Why study Economic History?
I enjoyed both economics and history at A-level and was looking for a degree programme which could allow me to develop my knowledge in these two areas. I came across Economic History, a discipline that applies theories from economics to the real world over time. To give an example, this year I studied EH314, which focuses on key issues in the political economy and formation of financial institutions in medieval Europe. This enabled me to learn about economic ideas very different to those we have in the modern day, allowing an understanding of changes in economics across time.
The programme allows a lot of flexibility in choice of topics, with plenty of support available from the department on a wide range of subjects, which really gives students the opportunity to explore almost any economic history topic we are interested in. Writing the final year dissertation also gives us the opportunity to research and explore our personal interests. For my own dissertation, I have chosen to research working conditions during the Industrial Revolution, as one of my particular interests is how economic growth impacted the average worker.
Student life on and off campus
There is so many different activities that students can be involved in at LSE and in London. I have been involved in a few student societies from first year onwards, such as the Tea Society. I find it a great way to balance academic studies with leisure time and to meet with new people across campus. Therefore I would also highly encourage freshers to pop in to Give-it-a-Go sessions with societies and try out different activities to get a taste of clubs at the LSE.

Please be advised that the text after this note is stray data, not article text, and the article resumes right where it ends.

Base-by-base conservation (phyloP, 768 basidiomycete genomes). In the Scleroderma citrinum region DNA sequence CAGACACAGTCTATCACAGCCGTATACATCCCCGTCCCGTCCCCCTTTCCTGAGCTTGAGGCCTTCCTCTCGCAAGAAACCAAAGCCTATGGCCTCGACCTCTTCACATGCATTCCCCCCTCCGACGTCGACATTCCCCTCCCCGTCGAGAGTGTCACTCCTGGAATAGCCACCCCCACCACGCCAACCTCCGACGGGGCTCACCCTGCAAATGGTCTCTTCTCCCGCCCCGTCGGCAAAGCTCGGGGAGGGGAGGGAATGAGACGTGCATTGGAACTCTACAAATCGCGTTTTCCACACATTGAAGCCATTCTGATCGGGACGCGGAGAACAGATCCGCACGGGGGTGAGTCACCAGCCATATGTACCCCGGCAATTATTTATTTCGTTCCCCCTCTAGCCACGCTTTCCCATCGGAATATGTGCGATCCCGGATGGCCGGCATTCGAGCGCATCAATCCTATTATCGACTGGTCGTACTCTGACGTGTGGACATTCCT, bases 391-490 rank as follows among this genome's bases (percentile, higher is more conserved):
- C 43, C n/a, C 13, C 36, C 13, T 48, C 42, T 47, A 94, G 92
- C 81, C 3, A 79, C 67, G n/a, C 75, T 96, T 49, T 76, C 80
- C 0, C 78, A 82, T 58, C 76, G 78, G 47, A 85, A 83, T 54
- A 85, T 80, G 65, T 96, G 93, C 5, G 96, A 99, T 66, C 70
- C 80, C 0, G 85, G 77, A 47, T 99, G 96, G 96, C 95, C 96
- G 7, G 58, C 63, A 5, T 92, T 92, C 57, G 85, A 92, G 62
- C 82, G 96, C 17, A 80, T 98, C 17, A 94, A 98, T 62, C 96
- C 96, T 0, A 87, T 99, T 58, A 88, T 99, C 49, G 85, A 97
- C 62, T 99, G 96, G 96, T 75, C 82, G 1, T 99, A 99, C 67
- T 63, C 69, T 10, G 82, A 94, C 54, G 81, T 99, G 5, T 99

Also, as our campus is in the centre of London, you can go to musicals, visit museums and much more. Personally, I really enjoyed trying out different restaurants and snacks around campus after a day of lectures.
Life after study
I think the Economic History programme provides a variety of skills that are transferable into a workplace environment or higher education. When I struggled between choosing to pursue further studies or start career the career consultants at LSE careers provided key advice in helping me make the decision to start my career first. There is also a variety of events updated weekly on the LSE career website, as well as networking events with large firms and past students which both provide great opportunities and which helped me to understand different industries and my own interests.
The departmental academic mentors have also been super helpful in providing advice about urther study opportunities and future options in general.